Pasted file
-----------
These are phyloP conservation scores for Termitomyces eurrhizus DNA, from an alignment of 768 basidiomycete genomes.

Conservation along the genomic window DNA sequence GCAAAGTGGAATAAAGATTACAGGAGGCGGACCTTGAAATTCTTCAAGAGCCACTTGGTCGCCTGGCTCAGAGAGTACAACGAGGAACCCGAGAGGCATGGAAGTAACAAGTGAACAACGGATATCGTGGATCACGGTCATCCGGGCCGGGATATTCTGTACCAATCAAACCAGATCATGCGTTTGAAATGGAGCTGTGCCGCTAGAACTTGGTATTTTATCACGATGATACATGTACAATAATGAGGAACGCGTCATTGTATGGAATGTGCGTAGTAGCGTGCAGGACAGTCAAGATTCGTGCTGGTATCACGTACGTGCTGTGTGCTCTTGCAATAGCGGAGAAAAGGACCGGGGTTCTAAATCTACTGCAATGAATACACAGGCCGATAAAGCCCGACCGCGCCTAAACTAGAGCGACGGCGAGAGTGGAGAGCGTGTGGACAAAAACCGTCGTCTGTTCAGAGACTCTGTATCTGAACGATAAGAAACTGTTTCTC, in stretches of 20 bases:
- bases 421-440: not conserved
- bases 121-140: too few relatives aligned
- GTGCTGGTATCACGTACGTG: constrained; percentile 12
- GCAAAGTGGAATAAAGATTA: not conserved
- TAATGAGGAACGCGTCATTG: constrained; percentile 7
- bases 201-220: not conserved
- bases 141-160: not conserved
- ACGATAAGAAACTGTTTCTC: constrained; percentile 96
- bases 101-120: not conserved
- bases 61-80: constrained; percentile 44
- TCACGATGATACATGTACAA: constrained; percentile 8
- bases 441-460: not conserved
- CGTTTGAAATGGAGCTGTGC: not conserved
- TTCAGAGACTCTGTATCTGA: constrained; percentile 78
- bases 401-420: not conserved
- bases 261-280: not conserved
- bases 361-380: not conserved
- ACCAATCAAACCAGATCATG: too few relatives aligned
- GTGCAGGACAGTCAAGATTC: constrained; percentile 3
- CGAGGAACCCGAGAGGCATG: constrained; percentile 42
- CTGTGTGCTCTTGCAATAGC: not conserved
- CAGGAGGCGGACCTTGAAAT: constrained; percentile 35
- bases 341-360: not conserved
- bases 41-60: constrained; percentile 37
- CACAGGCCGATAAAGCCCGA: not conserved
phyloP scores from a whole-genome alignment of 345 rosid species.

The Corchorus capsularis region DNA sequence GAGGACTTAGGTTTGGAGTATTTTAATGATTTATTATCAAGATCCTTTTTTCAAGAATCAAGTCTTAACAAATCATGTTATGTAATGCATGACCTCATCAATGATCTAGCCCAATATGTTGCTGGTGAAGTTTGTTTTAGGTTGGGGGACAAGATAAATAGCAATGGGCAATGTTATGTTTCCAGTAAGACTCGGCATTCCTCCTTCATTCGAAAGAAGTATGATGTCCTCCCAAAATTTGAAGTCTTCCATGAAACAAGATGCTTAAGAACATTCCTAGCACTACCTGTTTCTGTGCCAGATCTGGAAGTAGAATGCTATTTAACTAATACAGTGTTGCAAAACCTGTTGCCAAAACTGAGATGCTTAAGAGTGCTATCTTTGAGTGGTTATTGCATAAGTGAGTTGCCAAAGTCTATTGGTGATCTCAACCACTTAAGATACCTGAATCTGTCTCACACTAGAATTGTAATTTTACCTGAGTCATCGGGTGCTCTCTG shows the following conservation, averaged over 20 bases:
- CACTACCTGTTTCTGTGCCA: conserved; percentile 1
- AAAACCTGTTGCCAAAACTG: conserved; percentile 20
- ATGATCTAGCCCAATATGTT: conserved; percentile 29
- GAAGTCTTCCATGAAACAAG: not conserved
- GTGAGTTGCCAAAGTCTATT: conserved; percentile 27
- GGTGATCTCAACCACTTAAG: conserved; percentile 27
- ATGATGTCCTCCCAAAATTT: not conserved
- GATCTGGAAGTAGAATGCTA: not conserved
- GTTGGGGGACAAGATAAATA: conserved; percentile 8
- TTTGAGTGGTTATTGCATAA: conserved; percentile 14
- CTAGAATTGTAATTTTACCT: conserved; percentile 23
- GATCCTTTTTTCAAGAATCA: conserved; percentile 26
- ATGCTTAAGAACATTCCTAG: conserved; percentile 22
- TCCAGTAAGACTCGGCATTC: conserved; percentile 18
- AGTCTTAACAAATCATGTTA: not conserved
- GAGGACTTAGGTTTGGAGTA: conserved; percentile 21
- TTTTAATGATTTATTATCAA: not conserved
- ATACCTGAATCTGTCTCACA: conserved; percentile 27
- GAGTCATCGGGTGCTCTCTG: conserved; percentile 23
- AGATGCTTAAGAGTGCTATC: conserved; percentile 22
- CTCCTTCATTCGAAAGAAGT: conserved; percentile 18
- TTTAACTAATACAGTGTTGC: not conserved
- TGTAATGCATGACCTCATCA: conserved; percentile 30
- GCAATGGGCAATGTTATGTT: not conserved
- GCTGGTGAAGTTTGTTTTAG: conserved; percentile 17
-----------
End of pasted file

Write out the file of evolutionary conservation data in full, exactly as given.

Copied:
These are phyloP conservation scores for Termitomyces eurrhizus DNA, from an alignment of 768 basidiomycete genomes.

Conservation along the genomic window DNA sequence GCAAAGTGGAATAAAGATTACAGGAGGCGGACCTTGAAATTCTTCAAGAGCCACTTGGTCGCCTGGCTCAGAGAGTACAACGAGGAACCCGAGAGGCATGGAAGTAACAAGTGAACAACGGATATCGTGGATCACGGTCATCCGGGCCGGGATATTCTGTACCAATCAAACCAGATCATGCGTTTGAAATGGAGCTGTGCCGCTAGAACTTGGTATTTTATCACGATGATACATGTACAATAATGAGGAACGCGTCATTGTATGGAATGTGCGTAGTAGCGTGCAGGACAGTCAAGATTCGTGCTGGTATCACGTACGTGCTGTGTGCTCTTGCAATAGCGGAGAAAAGGACCGGGGTTCTAAATCTACTGCAATGAATACACAGGCCGATAAAGCCCGACCGCGCCTAAACTAGAGCGACGGCGAGAGTGGAGAGCGTGTGGACAAAAACCGTCGTCTGTTCAGAGACTCTGTATCTGAACGATAAGAAACTGTTTCTC, in stretches of 20 bases:
- bases 421-440: not conserved
- bases 121-140: too few relatives aligned
- GTGCTGGTATCACGTACGTG: constrained; percentile 12
- GCAAAGTGGAATAAAGATTA: not conserved
- TAATGAGGAACGCGTCATTG: constrained; percentile 7
- bases 201-220: not conserved
- bases 141-160: not conserved
- ACGATAAGAAACTGTTTCTC: constrained; percentile 96
- bases 101-120: not conserved
- bases 61-80: constrained; percentile 44
- TCACGATGATACATGTACAA: constrained; percentile 8
- bases 441-460: not conserved
- CGTTTGAAATGGAGCTGTGC: not conserved
- TTCAGAGACTCTGTATCTGA: constrained; percentile 78
- bases 401-420: not conserved
- bases 261-280: not conserved
- bases 361-380: not conserved
- ACCAATCAAACCAGATCATG: too few relatives aligned
- GTGCAGGACAGTCAAGATTC: constrained; percentile 3
- CGAGGAACCCGAGAGGCATG: constrained; percentile 42
- CTGTGTGCTCTTGCAATAGC: not conserved
- CAGGAGGCGGACCTTGAAAT: constrained; percentile 35
- bases 341-360: not conserved
- bases 41-60: constrained; percentile 37
- CACAGGCCGATAAAGCCCGA: not conserved
phyloP scores from a whole-genome alignment of 345 rosid species.

The Corchorus capsularis region DNA sequence GAGGACTTAGGTTTGGAGTATTTTAATGATTTATTATCAAGATCCTTTTTTCAAGAATCAAGTCTTAACAAATCATGTTATGTAATGCATGACCTCATCAATGATCTAGCCCAATATGTTGCTGGTGAAGTTTGTTTTAGGTTGGGGGACAAGATAAATAGCAATGGGCAATGTTATGTTTCCAGTAAGACTCGGCATTCCTCCTTCATTCGAAAGAAGTATGATGTCCTCCCAAAATTTGAAGTCTTCCATGAAACAAGATGCTTAAGAACATTCCTAGCACTACCTGTTTCTGTGCCAGATCTGGAAGTAGAATGCTATTTAACTAATACAGTGTTGCAAAACCTGTTGCCAAAACTGAGATGCTTAAGAGTGCTATCTTTGAGTGGTTATTGCATAAGTGAGTTGCCAAAGTCTATTGGTGATCTCAACCACTTAAGATACCTGAATCTGTCTCACACTAGAATTGTAATTTTACCTGAGTCATCGGGTGCTCTCTG shows the following conservation, averaged over 20 bases:
- CACTACCTGTTTCTGTGCCA: conserved; percentile 1
- AAAACCTGTTGCCAAAACTG: conserved; percentile 20
- ATGATCTAGCCCAATATGTT: conserved; percentile 29
- GAAGTCTTCCATGAAACAAG: not conserved
- GTGAGTTGCCAAAGTCTATT: conserved; percentile 27
- GGTGATCTCAACCACTTAAG: conserved; percentile 27
- ATGATGTCCTCCCAAAATTT: not conserved
- GATCTGGAAGTAGAATGCTA: not conserved
- GTTGGGGGACAAGATAAATA: conserved; percentile 8
- TTTGAGTGGTTATTGCATAA: conserved; percentile 14
- CTAGAATTGTAATTTTACCT: conserved; percentile 23
- GATCCTTTTTTCAAGAATCA: conserved; percentile 26
- ATGCTTAAGAACATTCCTAG: conserved; percentile 22
- TCCAGTAAGACTCGGCATTC: conserved; percentile 18
- AGTCTTAACAAATCATGTTA: not conserved
- GAGGACTTAGGTTTGGAGTA: conserved; percentile 21
- TTTTAATGATTTATTATCAA: not conserved
- ATACCTGAATCTGTCTCACA: conserved; percentile 27
- GAGTCATCGGGTGCTCTCTG: conserved; percentile 23
- AGATGCTTAAGAGTGCTATC: conserved; percentile 22
- CTCCTTCATTCGAAAGAAGT: conserved; percentile 18
- TTTAACTAATACAGTGTTGC: not conserved
- TGTAATGCATGACCTCATCA: conserved; percentile 30
- GCAATGGGCAATGTTATGTT: not conserved
- GCTGGTGAAGTTTGTTTTAG: conserved; percentile 17